In August 2014, the “Balik Pulau: Stories from Singapore’s Islands” exhibition was held as part of the Singapore Heritage Festival at the National Museum of Singapore. Similar exhibitions could be held in public libraries and community spaces across Singapore, for they are crucial in providing an alternative account of our Singapore Story — one that goes beyond political upheaval and economic transformation to give insights into what we had to let go in order to move forward. Using archival materials, disparate parts of Singapore’s history not recorded in school textbooks have been pieced together and incorporated into the broader narrative of Singapore’s nationhood.
Forging new links
Today, the social and economic significance of the islands has changed drastically, a result of how visitor profiles and activities on the islands have evolved.
Sentosa Island, for instance, has turned into a playground for both local and foreign tourists. Formerly used as a military fort in the 1880s and later, a prisoner-of-war camp during the World War II Japanese Occupation, Sentosa was home to villagers and a rustic getaway for other Singapore families in the 1960s and 1970s. It now hosts a plethora of leisure attractions and upscale hotels. With its man-made beaches, verdant forests and recreational amenities, the island attracted 19.4 million guests between 2014 and 2015, according to the Sentosa Development Corporation. In addition, the island houses a 117-hectare gated waterfront residential development comprising condominiums, terrace houses and villas dotted across its sprawling grounds, unlike the high-rise, high-density physical environment of mainland Singapore. Sentosa today is home to an exclusive, transnational elite community, a far cry from its humble beginnings.
On Singapore’s Southern Islands, which once hosted thriving fishing communities, and residents used to lay traditional fish traps called “bubu” on the seabed, the fish-farming industry is now being revived. The location of a barramundi farm off Pulau Semakau is a promising sign. The 7.5-hectare farm produces approximately 500 tonnes of fish annually. Perhaps, as more food fish farms operate in the area and expand their operations, some of our Southern Islands could be designated as commercial aquaculture zones. This would ensure a sustainable supply of high-quality seafood for domestic consumption and export.
More can also be done to preserve the role that the islands have played in our socio-cultural history. Take the folklore surrounding Kusu Island for example. Local legend tells of a giant tortoise that transformed into an island to save two shipwrecked fishermen. A Taoist temple and a Muslim shrine were erected there, and today, they still attract droves of visitors and devotees to the island. In a uniquely Singaporean context, the visitors to the islands encompass a diverse spread of ethnicities and religions. These island sites symbolise Singapore’s multi-ethnic approach to religious traditions, and the ethnic diversity of Singapore society. To halt the falling number of visitors to Kusu Island, religious festivals and cultural tours could be organised to maintain its relevance to Singapore’s social history.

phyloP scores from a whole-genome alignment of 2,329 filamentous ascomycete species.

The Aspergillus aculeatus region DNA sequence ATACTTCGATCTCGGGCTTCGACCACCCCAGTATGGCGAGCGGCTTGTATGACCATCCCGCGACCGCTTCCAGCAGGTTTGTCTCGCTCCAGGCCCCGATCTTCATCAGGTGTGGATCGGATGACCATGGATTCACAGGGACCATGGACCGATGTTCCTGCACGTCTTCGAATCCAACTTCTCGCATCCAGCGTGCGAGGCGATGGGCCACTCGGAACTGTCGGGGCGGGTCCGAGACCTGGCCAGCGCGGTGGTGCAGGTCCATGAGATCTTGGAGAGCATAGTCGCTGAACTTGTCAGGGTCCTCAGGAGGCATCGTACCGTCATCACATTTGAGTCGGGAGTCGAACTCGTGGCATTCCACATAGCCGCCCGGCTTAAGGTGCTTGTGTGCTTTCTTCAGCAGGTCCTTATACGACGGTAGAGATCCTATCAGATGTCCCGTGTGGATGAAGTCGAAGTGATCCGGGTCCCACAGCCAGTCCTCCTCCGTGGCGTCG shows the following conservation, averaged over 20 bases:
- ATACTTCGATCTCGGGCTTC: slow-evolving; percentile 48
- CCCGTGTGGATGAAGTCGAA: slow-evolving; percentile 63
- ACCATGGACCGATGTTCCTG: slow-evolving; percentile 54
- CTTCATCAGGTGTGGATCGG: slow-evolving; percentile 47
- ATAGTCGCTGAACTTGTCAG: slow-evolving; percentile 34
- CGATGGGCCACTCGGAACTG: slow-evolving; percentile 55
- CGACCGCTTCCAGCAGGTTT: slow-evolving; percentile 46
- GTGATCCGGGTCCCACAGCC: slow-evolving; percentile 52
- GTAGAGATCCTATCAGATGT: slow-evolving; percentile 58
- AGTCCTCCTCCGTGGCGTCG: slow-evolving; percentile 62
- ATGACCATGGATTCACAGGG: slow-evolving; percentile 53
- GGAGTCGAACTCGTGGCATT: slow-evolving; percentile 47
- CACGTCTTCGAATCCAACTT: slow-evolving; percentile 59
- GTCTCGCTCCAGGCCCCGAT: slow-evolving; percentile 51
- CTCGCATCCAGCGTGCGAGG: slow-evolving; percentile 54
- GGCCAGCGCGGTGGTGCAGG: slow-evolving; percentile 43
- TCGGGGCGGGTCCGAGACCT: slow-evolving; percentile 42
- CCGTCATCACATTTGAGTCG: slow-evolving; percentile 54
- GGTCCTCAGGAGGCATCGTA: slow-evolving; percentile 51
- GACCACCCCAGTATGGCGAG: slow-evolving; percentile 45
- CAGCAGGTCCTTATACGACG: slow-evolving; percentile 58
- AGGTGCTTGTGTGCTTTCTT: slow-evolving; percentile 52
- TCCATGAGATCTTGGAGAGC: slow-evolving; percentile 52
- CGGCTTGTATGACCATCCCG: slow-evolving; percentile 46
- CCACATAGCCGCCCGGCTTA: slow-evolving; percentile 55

As we embark on the next phase of nation-building beyond SG50, it is timely to include our islands and their past and present inhabitants into our social history. It is encouraging to see government bodies such as the National Heritage Board and Friends of Ubin document Pulau Ubin’s social history and share memories of its community life. Hopefully, more of such research projects will be extended to other islands.
I envision a Singapore where our islands not only remain relevant to the younger generations but are valued as sanctuaries. My wish is for Singapore to be a place where everyone, from nature lovers and partygoers, to outdoor adventurers and history lovers, can find their own space and partake of the natural treasures that abound in our islands.
A comprehensive national strategy and informed policymaking are needed to retain and enhance the rustic traits of our less-industrialised islands for future generations of Singaporeans. Just as important is public awareness and community effort. Hopefully, Singaporeans will still be able to experience and enjoy the diversity and unique qualities of our offshore islands as we do today, subsequently revitalising our relationship with the islands. To ignore them would be to write off an important part of the historical narrative that makes up our social identity.
Paveena Seah is a Research Analyst at the IPS Social Lab, a centre for social indicators research.
Top photo from Paveena Seah.